Funnily, when I’ve told people about writing this bog article, they’ve lit up. Perhaps I’ve been confessing to somewhat special characters but I’m not sure that’s it – bogs are pretty amazing places.
One friend, someone I regard as a true urbanite, went all misty eyed over the ‘b’ word, reminiscing about a few months he’d spent in the Hebrides doing wildlife surveying. He described the rich, peaty landscape as a true wilderness and as isolated as you could get in the British Isles. Another person I told got very excited about the idea of bog people, the ancient bodies pulled out of peatlands, preserved by the acidic, oxygen-less earth.
The UK and Ireland are home to about 15% of the world’s peatlands, which globally cover approximately 3% of the earth’s surface. Living in London I thought I was probably as far away from any kind of mossland as you could get, but it turns out there’s a sliver of bog on Hampstead Heath, not far from where I live. The Heath is a great place, somewhere in the city where you can go and get genuinely lost and a little bit muddy. The capital’s small sphagnum bog can be found in an acidic patch in the Kenwood west meadow. It’s been designated a Site of Special Scientific Interest (SSSI) and provides a perfect home for numerous invertebrates and locally rare plant and moss species. It’s a tiny, urban example of how important bogs are for wildlife.
On a far grander scale, the peatland areas of northern England, Scotland and Ireland support wildlife species that can only exist in bogs’ unique conditions. The creatures that call peat home are fascinating and the plant, moss and lichen life is nothing short of exotic. There’s the carnivorous and brightly coloured sundew and butterwort plants that have something almost tropical about them; there’s the delicate beauty of minty smelling bog myrtle, rare bog rosemary and bog asphodel; not to mention the multicoloured and multi-textured patchwork of sphagnum mosses. Bogs can be home to various birdlife as well as dragonflies, damselflies, frogs and lizards. And the sight of the magnificently hairy caterpillar of the dark tussock moth is something to behold.
Peat forms in the waterlogged, sterile and acidic conditions of bogs and fens. These inhospitable sounding conditions are loved by certain plants. As they die, the organic matter doesn’t decompose but slowly accumulates as peat due to the lack of oxygen, growing at the painfully slow rate of just one or two millimetres per year. Some peat bogs have taken thousands of years to form. They lock up carbon that would otherwise contribute massively to global warming.
Unfortunately the UK and Ireland’s peatlands have been being consistently destroyed and degraded for decades. People have been using peat for centuries and hand cutting for fuel can be sustainable, as the peat is often able to gradually re-form. It’s the industrial scale stripping of peat for horticultural products that’s the real problem.
It started in the 1950s with the rise of the garden centre, an explosion in amateur gardening and an increasing trend to grow things in containers. It would be silly to suggest that peat isn’t an effective growing medium. It’s good at holding air and water, it’s sterile, easy to store and relatively cheap. Since the 1970s, it’s been the compost of choice for nearly all growers and this has had devastating environmental consequences.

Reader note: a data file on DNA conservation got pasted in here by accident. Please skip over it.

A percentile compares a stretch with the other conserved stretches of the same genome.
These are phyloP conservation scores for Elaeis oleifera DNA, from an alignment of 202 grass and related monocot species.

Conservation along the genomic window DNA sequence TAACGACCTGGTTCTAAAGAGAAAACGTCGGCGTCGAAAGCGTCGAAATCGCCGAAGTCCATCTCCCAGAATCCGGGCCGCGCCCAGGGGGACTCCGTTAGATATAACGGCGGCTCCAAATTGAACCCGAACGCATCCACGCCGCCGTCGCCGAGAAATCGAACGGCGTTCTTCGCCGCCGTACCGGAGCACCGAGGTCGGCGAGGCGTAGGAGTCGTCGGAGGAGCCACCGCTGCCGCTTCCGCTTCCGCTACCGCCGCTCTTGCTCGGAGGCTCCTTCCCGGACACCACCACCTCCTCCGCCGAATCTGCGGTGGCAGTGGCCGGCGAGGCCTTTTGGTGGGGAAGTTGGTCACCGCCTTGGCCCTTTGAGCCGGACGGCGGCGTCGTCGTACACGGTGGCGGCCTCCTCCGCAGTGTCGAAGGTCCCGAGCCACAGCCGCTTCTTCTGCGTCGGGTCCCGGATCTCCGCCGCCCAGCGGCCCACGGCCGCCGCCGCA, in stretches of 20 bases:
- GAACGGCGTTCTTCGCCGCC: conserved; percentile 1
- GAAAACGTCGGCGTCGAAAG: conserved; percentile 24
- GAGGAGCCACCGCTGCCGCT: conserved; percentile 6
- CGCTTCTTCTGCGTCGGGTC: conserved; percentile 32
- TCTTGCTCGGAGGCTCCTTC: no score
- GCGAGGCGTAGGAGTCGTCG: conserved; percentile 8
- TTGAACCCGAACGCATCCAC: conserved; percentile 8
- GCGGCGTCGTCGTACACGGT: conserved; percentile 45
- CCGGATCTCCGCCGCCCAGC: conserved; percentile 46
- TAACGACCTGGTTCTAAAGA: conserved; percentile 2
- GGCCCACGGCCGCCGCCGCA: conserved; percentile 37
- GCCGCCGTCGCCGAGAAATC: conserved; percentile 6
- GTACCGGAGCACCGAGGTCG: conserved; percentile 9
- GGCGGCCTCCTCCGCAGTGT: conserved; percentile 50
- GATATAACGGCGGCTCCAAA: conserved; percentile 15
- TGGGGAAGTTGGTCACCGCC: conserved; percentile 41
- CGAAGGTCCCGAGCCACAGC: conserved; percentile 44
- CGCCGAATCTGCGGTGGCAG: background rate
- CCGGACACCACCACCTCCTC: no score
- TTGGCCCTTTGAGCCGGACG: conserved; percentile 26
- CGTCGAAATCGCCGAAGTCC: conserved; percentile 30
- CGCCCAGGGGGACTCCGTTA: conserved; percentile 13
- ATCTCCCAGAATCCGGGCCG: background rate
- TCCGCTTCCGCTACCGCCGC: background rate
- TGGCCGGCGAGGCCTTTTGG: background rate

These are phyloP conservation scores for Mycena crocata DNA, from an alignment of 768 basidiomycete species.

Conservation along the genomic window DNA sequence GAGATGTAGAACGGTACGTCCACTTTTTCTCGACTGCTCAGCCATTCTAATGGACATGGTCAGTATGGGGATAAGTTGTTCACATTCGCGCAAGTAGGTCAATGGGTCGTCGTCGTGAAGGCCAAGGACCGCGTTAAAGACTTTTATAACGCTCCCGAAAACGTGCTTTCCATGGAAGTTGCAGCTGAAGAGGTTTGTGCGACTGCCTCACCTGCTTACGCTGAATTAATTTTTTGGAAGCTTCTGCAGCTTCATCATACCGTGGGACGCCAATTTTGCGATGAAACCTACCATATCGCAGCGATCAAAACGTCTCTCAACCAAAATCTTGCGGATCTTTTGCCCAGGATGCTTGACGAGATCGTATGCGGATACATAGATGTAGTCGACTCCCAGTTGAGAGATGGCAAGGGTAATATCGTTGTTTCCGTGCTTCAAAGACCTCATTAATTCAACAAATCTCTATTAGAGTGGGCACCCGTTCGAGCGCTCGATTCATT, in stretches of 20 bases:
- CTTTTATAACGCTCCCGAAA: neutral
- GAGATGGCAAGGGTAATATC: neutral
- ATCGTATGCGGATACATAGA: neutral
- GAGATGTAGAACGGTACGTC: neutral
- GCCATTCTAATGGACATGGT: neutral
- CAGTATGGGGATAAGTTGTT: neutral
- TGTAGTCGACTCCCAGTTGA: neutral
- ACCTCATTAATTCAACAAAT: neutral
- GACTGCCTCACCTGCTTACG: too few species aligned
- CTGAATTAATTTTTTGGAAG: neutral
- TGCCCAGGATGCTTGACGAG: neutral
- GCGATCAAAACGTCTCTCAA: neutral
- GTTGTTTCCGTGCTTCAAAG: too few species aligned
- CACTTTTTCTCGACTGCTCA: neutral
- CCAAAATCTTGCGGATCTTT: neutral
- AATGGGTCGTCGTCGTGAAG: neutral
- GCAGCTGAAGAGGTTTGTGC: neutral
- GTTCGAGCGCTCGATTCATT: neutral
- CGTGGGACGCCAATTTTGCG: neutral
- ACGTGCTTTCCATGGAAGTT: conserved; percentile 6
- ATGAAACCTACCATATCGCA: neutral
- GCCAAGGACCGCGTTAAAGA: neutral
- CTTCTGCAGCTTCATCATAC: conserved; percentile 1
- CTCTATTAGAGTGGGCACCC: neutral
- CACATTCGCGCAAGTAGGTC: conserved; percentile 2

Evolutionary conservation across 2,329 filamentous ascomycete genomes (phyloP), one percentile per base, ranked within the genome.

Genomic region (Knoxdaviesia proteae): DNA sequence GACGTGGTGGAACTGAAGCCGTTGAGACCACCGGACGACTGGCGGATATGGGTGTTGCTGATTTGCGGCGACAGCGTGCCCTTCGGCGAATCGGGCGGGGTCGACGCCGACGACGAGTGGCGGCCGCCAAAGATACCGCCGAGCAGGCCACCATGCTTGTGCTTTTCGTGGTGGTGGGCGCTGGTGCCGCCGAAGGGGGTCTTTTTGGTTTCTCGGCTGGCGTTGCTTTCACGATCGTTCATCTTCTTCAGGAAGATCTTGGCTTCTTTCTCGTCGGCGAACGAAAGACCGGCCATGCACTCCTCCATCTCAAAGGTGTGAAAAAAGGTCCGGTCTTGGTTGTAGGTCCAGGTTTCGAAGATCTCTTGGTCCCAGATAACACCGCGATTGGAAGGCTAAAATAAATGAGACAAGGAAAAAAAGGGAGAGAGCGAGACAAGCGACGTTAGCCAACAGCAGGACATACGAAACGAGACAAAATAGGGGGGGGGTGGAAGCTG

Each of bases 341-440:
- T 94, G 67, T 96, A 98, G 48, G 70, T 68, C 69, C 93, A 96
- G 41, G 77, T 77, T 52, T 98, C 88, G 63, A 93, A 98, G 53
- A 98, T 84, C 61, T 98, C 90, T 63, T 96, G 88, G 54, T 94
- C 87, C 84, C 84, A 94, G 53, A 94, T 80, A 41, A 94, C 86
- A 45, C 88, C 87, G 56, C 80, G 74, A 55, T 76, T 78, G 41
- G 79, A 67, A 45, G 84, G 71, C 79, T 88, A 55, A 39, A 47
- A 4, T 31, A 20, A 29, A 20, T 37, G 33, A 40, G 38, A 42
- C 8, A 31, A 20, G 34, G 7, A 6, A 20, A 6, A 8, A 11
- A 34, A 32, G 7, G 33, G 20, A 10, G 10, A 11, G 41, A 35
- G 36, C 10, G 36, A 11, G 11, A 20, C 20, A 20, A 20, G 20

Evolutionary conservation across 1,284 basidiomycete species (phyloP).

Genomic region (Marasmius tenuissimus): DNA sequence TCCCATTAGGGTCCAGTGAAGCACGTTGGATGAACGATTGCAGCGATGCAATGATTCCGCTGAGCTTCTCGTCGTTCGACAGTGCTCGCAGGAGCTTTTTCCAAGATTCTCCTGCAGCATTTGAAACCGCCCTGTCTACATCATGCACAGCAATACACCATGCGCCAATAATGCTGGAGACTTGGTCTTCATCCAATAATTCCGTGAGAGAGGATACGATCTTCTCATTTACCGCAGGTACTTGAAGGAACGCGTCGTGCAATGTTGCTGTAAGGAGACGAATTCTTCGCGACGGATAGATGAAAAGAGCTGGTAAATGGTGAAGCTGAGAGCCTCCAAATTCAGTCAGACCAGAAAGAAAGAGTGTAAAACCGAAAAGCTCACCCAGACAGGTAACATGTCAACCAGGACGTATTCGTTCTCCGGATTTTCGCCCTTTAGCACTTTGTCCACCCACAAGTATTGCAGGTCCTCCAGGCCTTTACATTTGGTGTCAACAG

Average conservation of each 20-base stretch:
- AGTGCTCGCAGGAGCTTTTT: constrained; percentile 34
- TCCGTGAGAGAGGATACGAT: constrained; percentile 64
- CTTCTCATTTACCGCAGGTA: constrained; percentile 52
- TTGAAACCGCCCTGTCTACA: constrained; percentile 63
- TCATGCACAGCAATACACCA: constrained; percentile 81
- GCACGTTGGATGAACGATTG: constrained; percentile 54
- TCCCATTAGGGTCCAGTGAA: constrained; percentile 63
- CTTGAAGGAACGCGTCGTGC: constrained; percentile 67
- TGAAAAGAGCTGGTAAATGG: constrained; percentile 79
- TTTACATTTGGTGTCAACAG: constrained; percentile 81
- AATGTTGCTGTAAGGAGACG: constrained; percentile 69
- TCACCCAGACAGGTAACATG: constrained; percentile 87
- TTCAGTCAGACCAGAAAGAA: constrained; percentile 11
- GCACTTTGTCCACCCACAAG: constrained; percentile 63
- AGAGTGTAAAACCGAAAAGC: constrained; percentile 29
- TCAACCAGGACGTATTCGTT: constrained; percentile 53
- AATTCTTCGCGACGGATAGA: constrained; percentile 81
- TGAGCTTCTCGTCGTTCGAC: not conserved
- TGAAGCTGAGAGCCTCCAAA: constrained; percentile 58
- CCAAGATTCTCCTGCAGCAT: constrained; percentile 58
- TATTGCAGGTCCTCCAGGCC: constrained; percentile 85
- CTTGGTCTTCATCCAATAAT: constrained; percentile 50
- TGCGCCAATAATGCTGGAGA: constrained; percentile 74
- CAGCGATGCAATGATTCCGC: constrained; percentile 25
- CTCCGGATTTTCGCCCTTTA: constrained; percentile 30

Things are slowly changing. Politically peat is recognised as being in need of protection. The UK government has committed to 90% of the soil market being peat free by 2010, and DEFRA closely monitors the situation. Figures released in 2007 highlighted that amateur gardeners were the biggest consumers of peat products, but that peat use was slowly dropping.
As we face up to the realities of a changing climate, peatlands have taken on an even greater significance as vital stores of carbon. Despite only covering a small part of the world’s land area, peatlands contain twice as much carbon as global forest biomass. A 2008 United Nations report concluded that 10 per cent of global emissions come from degraded peatlands – more than is emitted by the global aviation industry. The destruction of bogs is not only disastrous for wildlife, it’s got dire consequences for us humans too.
A letter from conservationists appeared in the Times about this earlier this year. The authors suggested that peatland restoration was a key way to tackle climate change. They argued that the “restoration of peatlands converts them from net emitters to net absorbers of CO2…Restoration also brings collateral benefits in terms of flood control, water quality, biodiversity conservation and amenity value. The UK contains substantial areas of peatland containing over 1,800 million tonnes of carbon. Restoring these to prime condition would not only help to balance our own carbon budgets, it would encourage other nations to do the same.”
Peat bogs are wonderful places for wildlife and they have the potential to act as vital carbon sinks at a time when we urgently need to cut emissions. You can do your bit to protect them by refusing to buy peat products or plants that have been grown in peat based compost. There are lots of alternatives that will effectively nourish your plants, not least homemade (and free!) garden compost.
Find out more about peat
www.ipcc.ie – The Irish Peatland Conservation Council